5. Human rights violations also remain high in the pacific. Amnesty International recently reprimanded Papua New Guinea for burning a woman alive amid allegations of sorcery. Although the 1971 Sorcery Law has been repealed, which criminalized sorcery and could be used as a defense in murder trials, the United Nations Special Rapporteur on Violence Against Women in 2012 found that sorcery allegations are often made to mask the abuse of women.

6. Domestic abuse and gendered violence is also a concern but inconsistent reporting makes it difficult to pinpoint exact levels of abuse. In the first National Study on Domestic Violence in Tonga, conducted in 2009, results found that 45 percent of Tongan woman reported having experienced physical, sexual or emotional abuse in their lifetime.

7. Pacific Islanders are at high risk for Neglected Tropical Diseases, which commonly affect the world’s poor, women and disabled. Hookworm, leprosy, scabies and Japanese encephalitis are among the most prevalent; these adversely affect worker productivity, pregnancy outcomes and child cognition and development.

8. In 2010, Oceania unemployment rates reached 14 percent, while the United States average in the same period came in at 9 percent.

9. Since the mid 20th century, approximately 9.2 million people in the Pacific region have been affected by extreme events, resulting in 9,811 deaths and $3.2 billion in damages.

Pacific island nations’ small size, limited natural resources and great distances to major markets makes them particularly vulnerable to external crises and thus results in extremely volatile economies. Greater commitment to development initiatives will enable Oceanic nations to handle stresses caused by external forces and eventually strengthen the autonomy of the respective nations.

– Emily Bajet

Sources: University of Hawaii, Asian American For Equality, Oxfam, The World Bank, The World Bank News, Poodwaddle, Australia Network News, Australia Network, The New York Times, PLOS, Samoaobserver, Matangitonga, Labour
Photo: IFAD

Political Crisis in Mali Affects Education
How does a political crisis or violent fighting within a country affect education?

For Mali, a political crisis has meant the displacement of over 700,000 students and teachers, the destruction and closing of at least 115 schools, and a large psychological impact on students from exposure to violence that must be addressed.

The political crisis in Mali began over a year ago. It puts the Mali government against Tuareg rebels and has resulted in the uprooting of a large number of residents from northern Mali and has pushed them southward, out of harms way. This uprooting has forced many children to find new schools to attend. It has also pushed teachers into finding new schools to teach in. While 500,000 out of the original 700,000 students have found new schools to attend since being displaced, there is still “an urgent need to rebuild schools, train teachers and provide learning supplies,” according to a statement made by UNICEF.  This is because many of these news schools were already facing issues with overcrowding are now operating beyond their capacities, and finding themselves unable to cope with the displayed northerners.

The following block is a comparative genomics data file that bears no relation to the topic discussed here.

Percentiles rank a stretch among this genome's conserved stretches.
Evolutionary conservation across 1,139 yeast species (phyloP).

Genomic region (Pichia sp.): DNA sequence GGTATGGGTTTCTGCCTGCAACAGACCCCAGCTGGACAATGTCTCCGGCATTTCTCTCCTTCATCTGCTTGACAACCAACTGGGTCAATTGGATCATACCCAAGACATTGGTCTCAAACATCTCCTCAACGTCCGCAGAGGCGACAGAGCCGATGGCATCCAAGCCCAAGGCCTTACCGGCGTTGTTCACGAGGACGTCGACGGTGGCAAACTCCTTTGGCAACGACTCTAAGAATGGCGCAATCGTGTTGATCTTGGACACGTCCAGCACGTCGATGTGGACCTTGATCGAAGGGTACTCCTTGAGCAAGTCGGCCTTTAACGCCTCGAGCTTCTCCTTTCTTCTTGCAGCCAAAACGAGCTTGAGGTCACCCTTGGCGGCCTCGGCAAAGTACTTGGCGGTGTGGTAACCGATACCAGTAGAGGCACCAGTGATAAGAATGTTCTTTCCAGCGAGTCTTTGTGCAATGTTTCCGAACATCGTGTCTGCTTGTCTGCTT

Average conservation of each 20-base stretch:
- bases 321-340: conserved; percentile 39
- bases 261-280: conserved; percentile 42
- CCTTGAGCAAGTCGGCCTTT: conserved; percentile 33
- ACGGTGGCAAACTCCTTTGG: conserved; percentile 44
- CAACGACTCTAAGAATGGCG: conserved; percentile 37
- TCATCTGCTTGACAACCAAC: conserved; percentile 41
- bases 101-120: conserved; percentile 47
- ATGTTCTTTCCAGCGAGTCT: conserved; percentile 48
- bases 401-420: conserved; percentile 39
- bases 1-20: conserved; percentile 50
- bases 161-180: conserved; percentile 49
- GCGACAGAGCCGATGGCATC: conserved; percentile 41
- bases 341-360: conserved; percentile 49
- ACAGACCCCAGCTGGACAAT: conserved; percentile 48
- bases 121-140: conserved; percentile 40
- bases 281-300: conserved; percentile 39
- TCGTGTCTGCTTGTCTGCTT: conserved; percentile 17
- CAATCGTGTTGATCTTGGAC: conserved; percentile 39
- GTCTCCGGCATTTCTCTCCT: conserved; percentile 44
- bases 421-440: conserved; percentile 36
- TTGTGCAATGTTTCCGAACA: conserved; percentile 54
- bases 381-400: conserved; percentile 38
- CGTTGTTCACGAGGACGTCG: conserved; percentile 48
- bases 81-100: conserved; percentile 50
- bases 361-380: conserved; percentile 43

Malian educational authorities are working with UNICEF officials to quickly open up more schools in northern Mali. Over 1,100 Malian teachers have been trained to provide psychological support to students, as well as mine-risk education, since December. This is a big necessity because, as put by UNICEF Representative Françoise Ackermans, “when a teacher is afraid to teach and when a student is afraid to go to school, the whole education is at risk.”

Yet, education will continue to be negatively affected as long as violence progresses in the area. As of today, Mali is still highly volatile, making even walking to school dangerous. Political crises and violent fighting between two groups within a country have very serious effects on its citizens, creating far-reaching consequences. Ensuring children have access to schools ensures these children have access to knowledge, an important asset to all.

– Angela Hooks

Source: UN News Centre
Photo: Care